Tag Archives: collaboration

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The Day I Became an ASCD Emerging Leader

It was Friday, May 16th.

That day, I was demonstrating close reading strategies I learned from the professional book Falling in Love with Close Reading. The teacher and I specifically created lessons on how to read closely for word choice. We introduced the lesson using a popular 2013 Super Bowl commercial and an article about the Nigerian girls who had recently been kidnapped. Overall, the lesson went well, but we struggled with keeping all of the students engaged. It was “Prom Day” — anyone who has taught high school knows exactly what that energy is like. After reflecting on the lesson together, I went back to to the media center (my “office” at each of my schools), debriefed with the media specialist on the Tech Bytes training we offered on the previous day, and I began checking my e-mail.

I saw an e-mail from ASCD.

Here is the funny part. You know how you sometimes just skim an e-mail when you are rushing through things. That is exactly what I did (bad literacy coach, I know!). I thought it said that I wasn’t chosen. I had applied the year before, and I did not get selected then. I closed the e-mail (but, thankfully, did not delete it.)

Later on, I re-opened it to get a better sense of its contents. That is when I saw the word Congratulations! I literally jumped out of my seat. I hugged my friend, the media specialist, and when, she asked me why, I told her that I had just received fantastic news (ASCD asked us to keep our selections confidential until the official ASCD press release). If you are unfamiliar with the ASCD Emerging Leaders program, you can learn more about it here.

It all happened on a normal day.

For the next several minutes I thought about what a great opportunity was ahead of me. I will be attending the ASCD L2L (Leader to Leader) conference later this month. I am most excited about the opportunities I will have to network with ASCD leaders, including the 2014 Class of ASCD Emerging Leaders. Already several former and new ASCD Emerging Leaders have contacted me. In my mind, I keep envisioning a “Community of 45.” Lately, I’ve been listening to the ASCD Whole Child Podcast, and I have heard frequent host Sean Slade discussing the concept of the classroom as a “Community of 30,” meaning that all students have a voice and important role in the learning in the community. I hope that each member of our 2014 Emerging Leaders group will share his or her voice, knowledge, and skills to contribute to the enhancement of our group as whole. I believe that together we are better.

So, back to the day that I became an ASCD Emerging Leader.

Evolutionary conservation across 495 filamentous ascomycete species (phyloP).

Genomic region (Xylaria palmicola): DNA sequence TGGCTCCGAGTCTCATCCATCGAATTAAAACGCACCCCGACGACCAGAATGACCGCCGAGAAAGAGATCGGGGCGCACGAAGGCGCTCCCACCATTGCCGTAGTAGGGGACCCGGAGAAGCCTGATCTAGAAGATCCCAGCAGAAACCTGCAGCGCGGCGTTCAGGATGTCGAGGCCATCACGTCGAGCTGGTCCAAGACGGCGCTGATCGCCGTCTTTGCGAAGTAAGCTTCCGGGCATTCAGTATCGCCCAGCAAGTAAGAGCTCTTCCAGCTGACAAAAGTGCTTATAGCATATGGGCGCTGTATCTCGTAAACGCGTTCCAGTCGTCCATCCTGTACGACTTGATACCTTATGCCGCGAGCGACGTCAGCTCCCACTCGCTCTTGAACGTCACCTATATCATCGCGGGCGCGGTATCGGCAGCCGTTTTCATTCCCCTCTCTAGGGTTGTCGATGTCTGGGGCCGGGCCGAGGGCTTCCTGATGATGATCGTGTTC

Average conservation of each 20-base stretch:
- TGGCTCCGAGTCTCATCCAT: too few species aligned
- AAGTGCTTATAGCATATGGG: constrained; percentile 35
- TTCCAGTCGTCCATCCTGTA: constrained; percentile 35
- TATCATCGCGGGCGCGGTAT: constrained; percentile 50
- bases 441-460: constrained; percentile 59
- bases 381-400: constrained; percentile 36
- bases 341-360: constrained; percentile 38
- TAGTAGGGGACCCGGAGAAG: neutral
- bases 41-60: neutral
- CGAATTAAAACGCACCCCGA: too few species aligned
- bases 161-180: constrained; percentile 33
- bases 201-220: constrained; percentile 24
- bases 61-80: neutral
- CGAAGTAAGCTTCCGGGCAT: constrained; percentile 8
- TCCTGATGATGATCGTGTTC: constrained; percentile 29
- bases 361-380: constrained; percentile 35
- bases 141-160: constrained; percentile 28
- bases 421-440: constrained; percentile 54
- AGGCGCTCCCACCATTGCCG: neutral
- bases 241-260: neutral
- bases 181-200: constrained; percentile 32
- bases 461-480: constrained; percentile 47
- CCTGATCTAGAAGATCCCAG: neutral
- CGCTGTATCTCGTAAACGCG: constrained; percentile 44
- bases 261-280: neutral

Did I go into the next class even better, knowing that I was an “ASCD Emerging Leader”? Well, let’s just say the last class of the day on “Prom Day” is no one’s shining moment. However, lots of learning occurred. My colleague and I probably learned more than that particular group of students.  But, we planned together for how to move learning forward on Monday.  We implemented new strategies  to foster student accountability, and we selected new engaging narrative texts based upon students’ feedback.

You see, I believe collaboration is the key to getting better, and I can’t wait to collaborate with the team of Emerging Leaders when I get to ASCD L2L.

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The Vocab Games: Dinner Party

Dinner party is a fun game that you can use to expand vocabulary. The game develops students’ word consciousness by having them explore the morphological patterns between words.  Morphology, or teaching students to recognize the spelling-meaning connection of roots and affixes, has been proven to be enhance students’ vocabulary acquisition more effectively than using context clues alone.

Here is how you play Dinner Party.

First, create sets of cards with words that feature the target morpheme.  For example, one set might  focus on the root cand:  candidincandescentcandle, and candidate.  Another set could have pend, pens words:  pendantpensive, appendage, and impendingWords Their Way is a great source, but you can also find many sets by just Googling “words with ______ root.”  Make sure that you have at least one card for each of your students.

Here is a photo from one set I created for a recent game.  It featured nat, which means “birth.”

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Now that you have all of the cards, simply shuffle them all together.  You will hand each of your students a card, and you will ask that they find “guests” who have similar cards to their own.  Once students begin to find one another, they are to sit down for their “dinner party.” They will then discuss what their words have in common.  This discussion should lead to students understanding the meaning of the root.  In addition, they begin to see how the root has literal meanings in some words and figurative meanings in others.

One of the best aspects of Dinner Party is that it is inquiry-based. Students discover meaning by connecting the new words to words they already know. In addition, it provides students with opportunities to move, which can increase engagement. Dinner Party can be a short activity, or it can be expanded upon by reshuffling the cards and playing again or by students sharing and teaching their word groups to the class.